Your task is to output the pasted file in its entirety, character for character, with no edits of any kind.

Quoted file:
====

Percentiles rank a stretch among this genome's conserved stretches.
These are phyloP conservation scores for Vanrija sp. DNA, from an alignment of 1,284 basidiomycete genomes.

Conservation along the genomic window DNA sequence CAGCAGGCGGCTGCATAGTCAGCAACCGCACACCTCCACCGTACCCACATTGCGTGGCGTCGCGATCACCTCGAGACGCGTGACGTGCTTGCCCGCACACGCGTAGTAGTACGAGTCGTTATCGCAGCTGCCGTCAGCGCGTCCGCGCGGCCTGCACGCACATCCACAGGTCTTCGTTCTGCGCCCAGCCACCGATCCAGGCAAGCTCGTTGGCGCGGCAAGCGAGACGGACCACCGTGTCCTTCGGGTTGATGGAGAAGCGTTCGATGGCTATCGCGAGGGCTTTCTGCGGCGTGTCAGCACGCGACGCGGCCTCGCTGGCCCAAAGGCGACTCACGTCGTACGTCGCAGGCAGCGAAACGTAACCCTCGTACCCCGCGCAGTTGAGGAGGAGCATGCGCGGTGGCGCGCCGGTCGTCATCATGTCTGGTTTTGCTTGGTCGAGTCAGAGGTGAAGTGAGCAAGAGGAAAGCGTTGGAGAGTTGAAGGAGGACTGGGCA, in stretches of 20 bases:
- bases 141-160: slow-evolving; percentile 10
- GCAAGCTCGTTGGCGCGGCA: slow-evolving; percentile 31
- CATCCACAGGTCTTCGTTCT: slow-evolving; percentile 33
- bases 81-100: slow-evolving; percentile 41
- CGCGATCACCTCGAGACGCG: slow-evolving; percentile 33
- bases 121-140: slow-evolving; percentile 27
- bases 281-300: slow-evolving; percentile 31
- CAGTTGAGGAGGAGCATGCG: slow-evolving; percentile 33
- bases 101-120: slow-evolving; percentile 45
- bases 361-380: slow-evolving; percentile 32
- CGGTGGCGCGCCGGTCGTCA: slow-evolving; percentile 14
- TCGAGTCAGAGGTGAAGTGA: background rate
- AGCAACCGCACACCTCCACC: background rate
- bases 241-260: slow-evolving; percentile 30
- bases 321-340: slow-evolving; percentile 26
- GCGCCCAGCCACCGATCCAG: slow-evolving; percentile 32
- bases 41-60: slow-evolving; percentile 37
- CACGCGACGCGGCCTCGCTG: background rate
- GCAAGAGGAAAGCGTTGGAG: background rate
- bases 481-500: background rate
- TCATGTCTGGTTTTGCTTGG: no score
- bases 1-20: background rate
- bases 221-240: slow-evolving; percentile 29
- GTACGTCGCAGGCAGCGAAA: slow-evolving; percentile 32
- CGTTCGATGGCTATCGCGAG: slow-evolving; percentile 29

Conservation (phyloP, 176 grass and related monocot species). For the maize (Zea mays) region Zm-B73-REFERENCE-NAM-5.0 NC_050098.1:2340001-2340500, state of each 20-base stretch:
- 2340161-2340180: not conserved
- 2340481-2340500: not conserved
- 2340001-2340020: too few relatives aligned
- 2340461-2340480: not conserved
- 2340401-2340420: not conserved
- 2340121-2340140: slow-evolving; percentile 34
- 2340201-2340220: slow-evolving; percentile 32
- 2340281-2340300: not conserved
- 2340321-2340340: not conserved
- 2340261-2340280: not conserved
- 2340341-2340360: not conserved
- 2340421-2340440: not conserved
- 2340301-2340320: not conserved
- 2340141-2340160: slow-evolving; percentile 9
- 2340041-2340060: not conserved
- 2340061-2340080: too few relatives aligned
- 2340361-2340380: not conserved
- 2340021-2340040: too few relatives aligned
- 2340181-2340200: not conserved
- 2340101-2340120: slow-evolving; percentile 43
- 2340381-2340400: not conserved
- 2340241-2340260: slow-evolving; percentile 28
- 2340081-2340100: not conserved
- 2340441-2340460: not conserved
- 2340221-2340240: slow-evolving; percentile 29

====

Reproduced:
Percentiles rank a stretch among this genome's conserved stretches.
These are phyloP conservation scores for Vanrija sp. DNA, from an alignment of 1,284 basidiomycete genomes.

Conservation along the genomic window DNA sequence CAGCAGGCGGCTGCATAGTCAGCAACCGCACACCTCCACCGTACCCACATTGCGTGGCGTCGCGATCACCTCGAGACGCGTGACGTGCTTGCCCGCACACGCGTAGTAGTACGAGTCGTTATCGCAGCTGCCGTCAGCGCGTCCGCGCGGCCTGCACGCACATCCACAGGTCTTCGTTCTGCGCCCAGCCACCGATCCAGGCAAGCTCGTTGGCGCGGCAAGCGAGACGGACCACCGTGTCCTTCGGGTTGATGGAGAAGCGTTCGATGGCTATCGCGAGGGCTTTCTGCGGCGTGTCAGCACGCGACGCGGCCTCGCTGGCCCAAAGGCGACTCACGTCGTACGTCGCAGGCAGCGAAACGTAACCCTCGTACCCCGCGCAGTTGAGGAGGAGCATGCGCGGTGGCGCGCCGGTCGTCATCATGTCTGGTTTTGCTTGGTCGAGTCAGAGGTGAAGTGAGCAAGAGGAAAGCGTTGGAGAGTTGAAGGAGGACTGGGCA, in stretches of 20 bases:
- bases 141-160: slow-evolving; percentile 10
- GCAAGCTCGTTGGCGCGGCA: slow-evolving; percentile 31
- CATCCACAGGTCTTCGTTCT: slow-evolving; percentile 33
- bases 81-100: slow-evolving; percentile 41
- CGCGATCACCTCGAGACGCG: slow-evolving; percentile 33
- bases 121-140: slow-evolving; percentile 27
- bases 281-300: slow-evolving; percentile 31
- CAGTTGAGGAGGAGCATGCG: slow-evolving; percentile 33
- bases 101-120: slow-evolving; percentile 45
- bases 361-380: slow-evolving; percentile 32
- CGGTGGCGCGCCGGTCGTCA: slow-evolving; percentile 14
- TCGAGTCAGAGGTGAAGTGA: background rate
- AGCAACCGCACACCTCCACC: background rate
- bases 241-260: slow-evolving; percentile 30
- bases 321-340: slow-evolving; percentile 26
- GCGCCCAGCCACCGATCCAG: slow-evolving; percentile 32
- bases 41-60: slow-evolving; percentile 37
- CACGCGACGCGGCCTCGCTG: background rate
- GCAAGAGGAAAGCGTTGGAG: background rate
- bases 481-500: background rate
- TCATGTCTGGTTTTGCTTGG: no score
- bases 1-20: background rate
- bases 221-240: slow-evolving; percentile 29
- GTACGTCGCAGGCAGCGAAA: slow-evolving; percentile 32
- CGTTCGATGGCTATCGCGAG: slow-evolving; percentile 29

Conservation (phyloP, 176 grass and related monocot species). For the maize (Zea mays) region Zm-B73-REFERENCE-NAM-5.0 NC_050098.1:2340001-2340500, state of each 20-base stretch:
- 2340161-2340180: not conserved
- 2340481-2340500: not conserved
- 2340001-2340020: too few relatives aligned
- 2340461-2340480: not conserved
- 2340401-2340420: not conserved
- 2340121-2340140: slow-evolving; percentile 34
- 2340201-2340220: slow-evolving; percentile 32
- 2340281-2340300: not conserved
- 2340321-2340340: not conserved
- 2340261-2340280: not conserved
- 2340341-2340360: not conserved
- 2340421-2340440: not conserved
- 2340301-2340320: not conserved
- 2340141-2340160: slow-evolving; percentile 9
- 2340041-2340060: not conserved
- 2340061-2340080: too few relatives aligned
- 2340361-2340380: not conserved
- 2340021-2340040: too few relatives aligned
- 2340181-2340200: not conserved
- 2340101-2340120: slow-evolving; percentile 43
- 2340381-2340400: not conserved
- 2340241-2340260: slow-evolving; percentile 28
- 2340081-2340100: not conserved
- 2340441-2340460: not conserved
- 2340221-2340240: slow-evolving; percentile 29